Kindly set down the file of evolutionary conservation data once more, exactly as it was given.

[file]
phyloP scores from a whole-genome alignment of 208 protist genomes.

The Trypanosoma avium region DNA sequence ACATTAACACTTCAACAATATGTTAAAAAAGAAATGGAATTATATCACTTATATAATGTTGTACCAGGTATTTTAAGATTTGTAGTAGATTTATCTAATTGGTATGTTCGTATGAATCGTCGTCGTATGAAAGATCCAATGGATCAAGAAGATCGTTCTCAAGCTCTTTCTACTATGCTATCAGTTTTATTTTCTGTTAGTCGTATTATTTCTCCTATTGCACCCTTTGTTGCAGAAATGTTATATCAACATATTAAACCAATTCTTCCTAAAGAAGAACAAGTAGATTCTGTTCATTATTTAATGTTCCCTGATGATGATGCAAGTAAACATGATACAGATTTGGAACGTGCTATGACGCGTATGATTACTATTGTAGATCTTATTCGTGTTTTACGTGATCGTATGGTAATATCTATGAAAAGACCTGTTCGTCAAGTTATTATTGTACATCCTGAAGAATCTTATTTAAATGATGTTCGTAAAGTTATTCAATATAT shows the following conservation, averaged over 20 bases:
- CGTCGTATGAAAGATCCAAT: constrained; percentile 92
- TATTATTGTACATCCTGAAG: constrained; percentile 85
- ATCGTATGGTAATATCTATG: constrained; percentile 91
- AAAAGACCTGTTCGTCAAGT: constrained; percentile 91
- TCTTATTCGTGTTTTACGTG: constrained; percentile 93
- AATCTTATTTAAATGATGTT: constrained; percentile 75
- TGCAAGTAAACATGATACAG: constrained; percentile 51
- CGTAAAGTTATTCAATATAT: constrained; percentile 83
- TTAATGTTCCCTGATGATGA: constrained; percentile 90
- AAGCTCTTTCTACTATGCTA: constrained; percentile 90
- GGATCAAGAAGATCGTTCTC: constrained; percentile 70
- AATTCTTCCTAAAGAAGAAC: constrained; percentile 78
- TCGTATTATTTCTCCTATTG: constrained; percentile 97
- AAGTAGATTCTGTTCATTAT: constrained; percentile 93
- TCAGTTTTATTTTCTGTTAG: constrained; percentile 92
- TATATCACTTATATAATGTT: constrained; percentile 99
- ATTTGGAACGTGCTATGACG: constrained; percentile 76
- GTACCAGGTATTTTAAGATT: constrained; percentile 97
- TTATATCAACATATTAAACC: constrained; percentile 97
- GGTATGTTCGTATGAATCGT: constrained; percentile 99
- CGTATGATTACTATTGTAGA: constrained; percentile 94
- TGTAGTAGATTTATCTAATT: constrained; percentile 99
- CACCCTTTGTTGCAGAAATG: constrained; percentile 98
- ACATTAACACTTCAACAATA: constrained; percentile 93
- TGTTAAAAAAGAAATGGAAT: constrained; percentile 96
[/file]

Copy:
phyloP scores from a whole-genome alignment of 208 protist genomes.

The Trypanosoma avium region DNA sequence ACATTAACACTTCAACAATATGTTAAAAAAGAAATGGAATTATATCACTTATATAATGTTGTACCAGGTATTTTAAGATTTGTAGTAGATTTATCTAATTGGTATGTTCGTATGAATCGTCGTCGTATGAAAGATCCAATGGATCAAGAAGATCGTTCTCAAGCTCTTTCTACTATGCTATCAGTTTTATTTTCTGTTAGTCGTATTATTTCTCCTATTGCACCCTTTGTTGCAGAAATGTTATATCAACATATTAAACCAATTCTTCCTAAAGAAGAACAAGTAGATTCTGTTCATTATTTAATGTTCCCTGATGATGATGCAAGTAAACATGATACAGATTTGGAACGTGCTATGACGCGTATGATTACTATTGTAGATCTTATTCGTGTTTTACGTGATCGTATGGTAATATCTATGAAAAGACCTGTTCGTCAAGTTATTATTGTACATCCTGAAGAATCTTATTTAAATGATGTTCGTAAAGTTATTCAATATAT shows the following conservation, averaged over 20 bases:
- CGTCGTATGAAAGATCCAAT: constrained; percentile 92
- TATTATTGTACATCCTGAAG: constrained; percentile 85
- ATCGTATGGTAATATCTATG: constrained; percentile 91
- AAAAGACCTGTTCGTCAAGT: constrained; percentile 91
- TCTTATTCGTGTTTTACGTG: constrained; percentile 93
- AATCTTATTTAAATGATGTT: constrained; percentile 75
- TGCAAGTAAACATGATACAG: constrained; percentile 51
- CGTAAAGTTATTCAATATAT: constrained; percentile 83
- TTAATGTTCCCTGATGATGA: constrained; percentile 90
- AAGCTCTTTCTACTATGCTA: constrained; percentile 90
- GGATCAAGAAGATCGTTCTC: constrained; percentile 70
- AATTCTTCCTAAAGAAGAAC: constrained; percentile 78
- TCGTATTATTTCTCCTATTG: constrained; percentile 97
- AAGTAGATTCTGTTCATTAT: constrained; percentile 93
- TCAGTTTTATTTTCTGTTAG: constrained; percentile 92
- TATATCACTTATATAATGTT: constrained; percentile 99
- ATTTGGAACGTGCTATGACG: constrained; percentile 76
- GTACCAGGTATTTTAAGATT: constrained; percentile 97
- TTATATCAACATATTAAACC: constrained; percentile 97
- GGTATGTTCGTATGAATCGT: constrained; percentile 99
- CGTATGATTACTATTGTAGA: constrained; percentile 94
- TGTAGTAGATTTATCTAATT: constrained; percentile 99
- CACCCTTTGTTGCAGAAATG: constrained; percentile 98
- ACATTAACACTTCAACAATA: constrained; percentile 93
- TGTTAAAAAAGAAATGGAAT: constrained; percentile 96